WEST LAFAYETTE, Ind., Jan. 14 (UPI) -- Researchers at Purdue University are hoping to deploy teams of tiny robots in fields ranging from manufacturing to medicine. To control them, scientists have developed a technology likened to "mini force fields."
Researchers want the robots to work cooperatively, but be controlled individually. To do so, they built miniature remote controls made of planar coils. The coils can emit individualized magnetic fields.
"The robots are too small to put batteries on them, so they can't have onboard power," David Cappelleri, an assistant professor of mechanical engineering at Purdue University, said in a press release. "You need to use an external way to power them. We use magnetic fields to generate forces on the robots. It's like using mini force fields."
Previously, researchers have positioned planar coils on the outskirts of the "workspace" where the robots have been deployed. But this technique exerts only a general force field. Cappelleri and his colleagues came up with a new technique for yielding more intimate control.
"The approach we came up with works at the microscale, and it will be the first one that can give truly independent motion of multiple microrobots in the same workspace because we are able to produce localized fields as opposed to a global field," Cappelleri said. "What we can do now, instead of having these coils all around on the outside, is to print planar coils directly onto the substrate."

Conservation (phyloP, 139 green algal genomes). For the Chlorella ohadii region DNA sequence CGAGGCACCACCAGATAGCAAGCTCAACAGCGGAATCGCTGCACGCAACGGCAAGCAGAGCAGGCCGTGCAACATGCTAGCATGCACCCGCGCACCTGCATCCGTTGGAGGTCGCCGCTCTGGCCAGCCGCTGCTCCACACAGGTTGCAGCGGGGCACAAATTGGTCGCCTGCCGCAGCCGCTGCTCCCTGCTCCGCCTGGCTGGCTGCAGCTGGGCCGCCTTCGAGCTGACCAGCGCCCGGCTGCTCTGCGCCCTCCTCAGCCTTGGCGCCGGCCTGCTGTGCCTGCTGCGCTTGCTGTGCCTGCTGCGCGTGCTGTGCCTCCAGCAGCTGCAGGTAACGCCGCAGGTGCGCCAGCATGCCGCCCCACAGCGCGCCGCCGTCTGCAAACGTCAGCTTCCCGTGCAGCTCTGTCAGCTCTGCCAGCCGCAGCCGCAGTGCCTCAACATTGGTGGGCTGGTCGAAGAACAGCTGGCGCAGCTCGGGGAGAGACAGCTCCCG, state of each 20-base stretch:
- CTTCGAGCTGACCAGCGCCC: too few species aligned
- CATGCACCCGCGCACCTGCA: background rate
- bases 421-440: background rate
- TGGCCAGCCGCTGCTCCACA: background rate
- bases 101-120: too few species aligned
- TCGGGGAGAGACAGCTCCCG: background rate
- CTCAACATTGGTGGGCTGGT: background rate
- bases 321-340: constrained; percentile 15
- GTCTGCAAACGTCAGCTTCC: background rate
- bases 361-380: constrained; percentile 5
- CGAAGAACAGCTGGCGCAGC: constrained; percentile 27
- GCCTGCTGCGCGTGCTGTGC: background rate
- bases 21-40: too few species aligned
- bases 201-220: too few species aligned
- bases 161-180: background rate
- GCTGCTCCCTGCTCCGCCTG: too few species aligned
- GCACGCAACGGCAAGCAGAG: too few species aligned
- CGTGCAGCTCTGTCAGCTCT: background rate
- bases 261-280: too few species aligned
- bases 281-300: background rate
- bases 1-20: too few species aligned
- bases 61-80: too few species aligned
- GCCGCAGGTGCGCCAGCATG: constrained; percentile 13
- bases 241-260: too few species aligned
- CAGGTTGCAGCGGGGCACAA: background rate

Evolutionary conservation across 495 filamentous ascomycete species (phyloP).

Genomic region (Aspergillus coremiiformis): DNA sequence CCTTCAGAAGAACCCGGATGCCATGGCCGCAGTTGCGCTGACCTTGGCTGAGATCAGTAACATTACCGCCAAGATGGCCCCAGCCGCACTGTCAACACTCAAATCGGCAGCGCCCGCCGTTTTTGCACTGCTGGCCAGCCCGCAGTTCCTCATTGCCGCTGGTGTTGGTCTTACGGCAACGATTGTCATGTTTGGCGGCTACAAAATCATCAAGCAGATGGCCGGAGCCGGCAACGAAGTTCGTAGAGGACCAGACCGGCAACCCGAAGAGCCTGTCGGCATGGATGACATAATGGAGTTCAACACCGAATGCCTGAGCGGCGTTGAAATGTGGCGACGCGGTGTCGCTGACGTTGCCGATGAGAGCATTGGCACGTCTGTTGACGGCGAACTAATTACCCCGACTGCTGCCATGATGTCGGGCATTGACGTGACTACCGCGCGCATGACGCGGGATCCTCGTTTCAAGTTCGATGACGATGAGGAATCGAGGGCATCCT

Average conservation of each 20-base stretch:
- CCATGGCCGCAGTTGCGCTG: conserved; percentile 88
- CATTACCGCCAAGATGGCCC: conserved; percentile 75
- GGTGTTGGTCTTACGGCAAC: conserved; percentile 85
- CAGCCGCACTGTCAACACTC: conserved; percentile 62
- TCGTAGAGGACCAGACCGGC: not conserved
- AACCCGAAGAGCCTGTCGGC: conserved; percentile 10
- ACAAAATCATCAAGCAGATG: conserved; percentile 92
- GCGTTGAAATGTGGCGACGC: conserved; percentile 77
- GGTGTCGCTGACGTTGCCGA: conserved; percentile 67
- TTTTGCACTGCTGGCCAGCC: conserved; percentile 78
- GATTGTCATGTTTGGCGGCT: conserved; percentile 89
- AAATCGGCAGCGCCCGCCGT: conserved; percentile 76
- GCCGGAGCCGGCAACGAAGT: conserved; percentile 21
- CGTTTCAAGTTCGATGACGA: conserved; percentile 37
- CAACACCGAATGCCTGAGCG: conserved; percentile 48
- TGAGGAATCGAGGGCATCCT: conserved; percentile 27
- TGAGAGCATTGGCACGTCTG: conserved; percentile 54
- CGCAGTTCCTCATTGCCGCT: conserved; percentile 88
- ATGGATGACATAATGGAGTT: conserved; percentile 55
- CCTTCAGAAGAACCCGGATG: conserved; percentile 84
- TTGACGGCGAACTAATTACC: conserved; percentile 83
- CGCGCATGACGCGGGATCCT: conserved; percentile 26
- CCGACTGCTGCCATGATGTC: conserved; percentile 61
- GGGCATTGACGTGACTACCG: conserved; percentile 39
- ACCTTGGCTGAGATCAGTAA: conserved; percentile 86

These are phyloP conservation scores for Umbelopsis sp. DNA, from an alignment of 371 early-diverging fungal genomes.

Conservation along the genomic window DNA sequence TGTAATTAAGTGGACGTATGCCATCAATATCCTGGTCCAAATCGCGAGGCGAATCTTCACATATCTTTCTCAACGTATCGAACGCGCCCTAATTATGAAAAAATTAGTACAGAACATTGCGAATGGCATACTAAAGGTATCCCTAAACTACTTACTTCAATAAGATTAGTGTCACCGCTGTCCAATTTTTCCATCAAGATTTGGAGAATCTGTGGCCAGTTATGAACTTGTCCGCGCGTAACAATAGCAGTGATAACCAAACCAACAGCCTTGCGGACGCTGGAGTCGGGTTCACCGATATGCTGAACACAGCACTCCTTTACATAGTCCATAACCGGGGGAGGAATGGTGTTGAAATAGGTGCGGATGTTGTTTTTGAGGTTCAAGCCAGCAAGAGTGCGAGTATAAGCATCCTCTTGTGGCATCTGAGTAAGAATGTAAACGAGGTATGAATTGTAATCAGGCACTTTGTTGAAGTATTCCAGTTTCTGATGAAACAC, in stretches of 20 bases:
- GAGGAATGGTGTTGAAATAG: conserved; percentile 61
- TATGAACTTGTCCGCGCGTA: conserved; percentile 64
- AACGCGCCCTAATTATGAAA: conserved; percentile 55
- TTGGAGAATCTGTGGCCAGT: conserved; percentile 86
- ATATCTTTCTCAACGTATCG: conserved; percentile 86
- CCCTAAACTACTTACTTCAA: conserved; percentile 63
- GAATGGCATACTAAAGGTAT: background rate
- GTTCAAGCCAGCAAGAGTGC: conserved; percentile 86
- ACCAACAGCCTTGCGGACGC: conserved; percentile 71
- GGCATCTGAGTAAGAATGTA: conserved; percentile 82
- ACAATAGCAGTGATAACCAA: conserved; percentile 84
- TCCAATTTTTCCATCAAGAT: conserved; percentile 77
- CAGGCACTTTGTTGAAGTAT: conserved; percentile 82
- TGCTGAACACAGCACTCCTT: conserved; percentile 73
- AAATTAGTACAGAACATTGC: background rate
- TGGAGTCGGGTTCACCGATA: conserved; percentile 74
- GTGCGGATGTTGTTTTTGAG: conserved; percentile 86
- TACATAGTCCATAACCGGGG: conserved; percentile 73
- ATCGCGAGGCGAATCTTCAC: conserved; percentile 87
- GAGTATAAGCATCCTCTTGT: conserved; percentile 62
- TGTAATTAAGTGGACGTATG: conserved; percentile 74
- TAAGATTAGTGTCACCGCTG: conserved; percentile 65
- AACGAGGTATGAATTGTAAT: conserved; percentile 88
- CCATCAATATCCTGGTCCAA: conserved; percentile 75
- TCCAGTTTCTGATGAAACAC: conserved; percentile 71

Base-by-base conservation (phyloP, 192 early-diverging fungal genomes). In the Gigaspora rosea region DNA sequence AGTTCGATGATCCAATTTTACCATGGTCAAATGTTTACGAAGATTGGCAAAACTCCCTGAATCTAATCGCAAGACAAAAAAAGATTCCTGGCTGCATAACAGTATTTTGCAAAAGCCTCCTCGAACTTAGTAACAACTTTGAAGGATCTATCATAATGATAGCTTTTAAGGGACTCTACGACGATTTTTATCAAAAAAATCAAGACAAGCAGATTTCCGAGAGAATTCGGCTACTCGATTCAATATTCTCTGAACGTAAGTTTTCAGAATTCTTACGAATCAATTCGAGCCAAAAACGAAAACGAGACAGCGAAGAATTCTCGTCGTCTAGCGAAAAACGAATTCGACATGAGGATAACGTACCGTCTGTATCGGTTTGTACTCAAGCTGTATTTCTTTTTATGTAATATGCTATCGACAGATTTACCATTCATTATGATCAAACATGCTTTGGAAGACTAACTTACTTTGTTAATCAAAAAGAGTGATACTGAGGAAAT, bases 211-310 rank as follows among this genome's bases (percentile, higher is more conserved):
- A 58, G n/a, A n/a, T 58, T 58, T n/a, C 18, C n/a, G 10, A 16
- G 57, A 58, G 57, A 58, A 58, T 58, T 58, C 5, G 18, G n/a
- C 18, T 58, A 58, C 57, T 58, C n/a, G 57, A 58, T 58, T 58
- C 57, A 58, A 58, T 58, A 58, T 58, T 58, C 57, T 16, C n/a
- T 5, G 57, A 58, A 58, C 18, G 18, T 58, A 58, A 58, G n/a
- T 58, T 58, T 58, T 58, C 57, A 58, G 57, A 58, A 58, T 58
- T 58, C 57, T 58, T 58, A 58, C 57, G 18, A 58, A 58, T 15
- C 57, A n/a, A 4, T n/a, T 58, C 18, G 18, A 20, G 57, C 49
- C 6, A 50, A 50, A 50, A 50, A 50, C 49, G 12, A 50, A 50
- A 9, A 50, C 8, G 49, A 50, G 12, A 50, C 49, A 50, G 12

Researchers can vary the forces exerted on individual robots my manipulating the strength of the electric current running through the tiny coils.
Early tests used robots with a diameter of two millimeters, twice the size of a pinhead, but researchers hope to shrink the microrobots down to 250 microns, as small as a dust mite.
Once perfected, scientists say they could perform additive manufacturing -- assembling delicate electronic components. Or they could be put to work in a petri dish sorting cells. They could even be outfitted with probes and sent in search of cancer cells.
"Cancer cells have different stiffness characteristics than non-cancer cells, and in some of our previous work we put force sensors on the end of these robots to figure out which ones are stiffer than others," Cappelleri said.
The research is ongoing, but their progress was detailed in a recent scientific paper published in the journal Micromachines.